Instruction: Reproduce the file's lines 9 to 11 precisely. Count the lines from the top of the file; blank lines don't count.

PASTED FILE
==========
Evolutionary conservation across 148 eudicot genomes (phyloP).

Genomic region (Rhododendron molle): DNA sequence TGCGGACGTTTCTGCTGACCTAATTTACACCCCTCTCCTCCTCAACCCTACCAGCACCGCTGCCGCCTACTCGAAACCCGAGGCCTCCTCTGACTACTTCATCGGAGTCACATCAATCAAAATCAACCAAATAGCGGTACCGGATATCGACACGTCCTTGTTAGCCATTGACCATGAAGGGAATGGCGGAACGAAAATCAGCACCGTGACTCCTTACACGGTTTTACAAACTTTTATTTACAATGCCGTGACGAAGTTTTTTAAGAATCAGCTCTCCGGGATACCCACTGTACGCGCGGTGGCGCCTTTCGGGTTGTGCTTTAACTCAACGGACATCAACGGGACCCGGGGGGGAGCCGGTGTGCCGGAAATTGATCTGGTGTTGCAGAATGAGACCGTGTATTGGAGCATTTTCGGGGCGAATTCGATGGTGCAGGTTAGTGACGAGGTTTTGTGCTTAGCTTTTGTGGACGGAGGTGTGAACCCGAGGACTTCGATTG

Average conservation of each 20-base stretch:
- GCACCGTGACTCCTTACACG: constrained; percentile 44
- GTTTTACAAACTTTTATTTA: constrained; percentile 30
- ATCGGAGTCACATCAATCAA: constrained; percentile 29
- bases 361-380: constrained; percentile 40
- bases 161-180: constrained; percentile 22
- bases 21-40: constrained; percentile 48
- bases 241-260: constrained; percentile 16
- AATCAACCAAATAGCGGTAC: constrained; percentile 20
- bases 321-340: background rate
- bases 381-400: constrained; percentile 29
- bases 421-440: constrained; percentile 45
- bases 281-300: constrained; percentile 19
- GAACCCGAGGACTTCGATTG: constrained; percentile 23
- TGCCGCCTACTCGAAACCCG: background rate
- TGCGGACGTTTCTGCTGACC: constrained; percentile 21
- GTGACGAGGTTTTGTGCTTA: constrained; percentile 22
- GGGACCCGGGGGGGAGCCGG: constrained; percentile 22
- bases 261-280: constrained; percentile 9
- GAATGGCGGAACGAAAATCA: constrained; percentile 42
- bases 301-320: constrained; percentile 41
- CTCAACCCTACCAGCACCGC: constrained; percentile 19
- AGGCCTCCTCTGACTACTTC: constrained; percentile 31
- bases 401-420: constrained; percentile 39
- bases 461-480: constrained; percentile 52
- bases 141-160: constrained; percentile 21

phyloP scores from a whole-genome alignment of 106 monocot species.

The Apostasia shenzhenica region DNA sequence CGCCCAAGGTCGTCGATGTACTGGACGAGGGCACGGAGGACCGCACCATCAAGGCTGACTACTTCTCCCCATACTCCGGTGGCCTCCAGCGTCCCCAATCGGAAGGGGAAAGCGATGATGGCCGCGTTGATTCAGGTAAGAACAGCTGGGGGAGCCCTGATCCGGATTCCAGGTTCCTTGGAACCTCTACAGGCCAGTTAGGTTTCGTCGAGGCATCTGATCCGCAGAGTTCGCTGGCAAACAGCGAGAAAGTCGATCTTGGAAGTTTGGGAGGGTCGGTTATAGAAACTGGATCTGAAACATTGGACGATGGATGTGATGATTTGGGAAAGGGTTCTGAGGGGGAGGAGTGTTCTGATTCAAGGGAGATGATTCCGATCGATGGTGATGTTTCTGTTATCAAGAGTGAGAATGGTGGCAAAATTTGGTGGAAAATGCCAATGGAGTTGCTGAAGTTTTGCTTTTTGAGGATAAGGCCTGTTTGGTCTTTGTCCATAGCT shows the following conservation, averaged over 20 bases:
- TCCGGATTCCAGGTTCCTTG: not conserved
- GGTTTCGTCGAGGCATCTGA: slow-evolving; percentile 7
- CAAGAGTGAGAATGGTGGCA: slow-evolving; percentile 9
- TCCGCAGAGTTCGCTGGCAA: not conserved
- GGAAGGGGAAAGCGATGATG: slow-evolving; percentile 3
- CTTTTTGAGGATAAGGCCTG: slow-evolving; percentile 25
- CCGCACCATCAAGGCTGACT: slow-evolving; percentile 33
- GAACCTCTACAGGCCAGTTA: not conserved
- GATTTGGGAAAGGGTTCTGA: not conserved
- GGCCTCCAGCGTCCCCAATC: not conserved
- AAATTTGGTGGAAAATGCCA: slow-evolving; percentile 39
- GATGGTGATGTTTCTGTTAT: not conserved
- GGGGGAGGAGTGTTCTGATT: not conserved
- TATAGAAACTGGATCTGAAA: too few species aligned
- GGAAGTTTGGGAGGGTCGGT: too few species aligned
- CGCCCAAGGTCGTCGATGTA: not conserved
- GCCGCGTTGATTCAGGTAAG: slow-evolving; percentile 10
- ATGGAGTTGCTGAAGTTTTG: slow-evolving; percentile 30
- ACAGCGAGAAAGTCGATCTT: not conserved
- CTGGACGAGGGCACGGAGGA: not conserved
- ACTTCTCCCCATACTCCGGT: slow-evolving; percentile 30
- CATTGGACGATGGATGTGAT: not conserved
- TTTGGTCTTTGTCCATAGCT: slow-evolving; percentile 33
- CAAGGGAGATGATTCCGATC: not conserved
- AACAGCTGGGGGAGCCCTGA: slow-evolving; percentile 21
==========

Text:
- bases 21-40: constrained; percentile 48
- bases 241-260: constrained; percentile 16
- AATCAACCAAATAGCGGTAC: constrained; percentile 20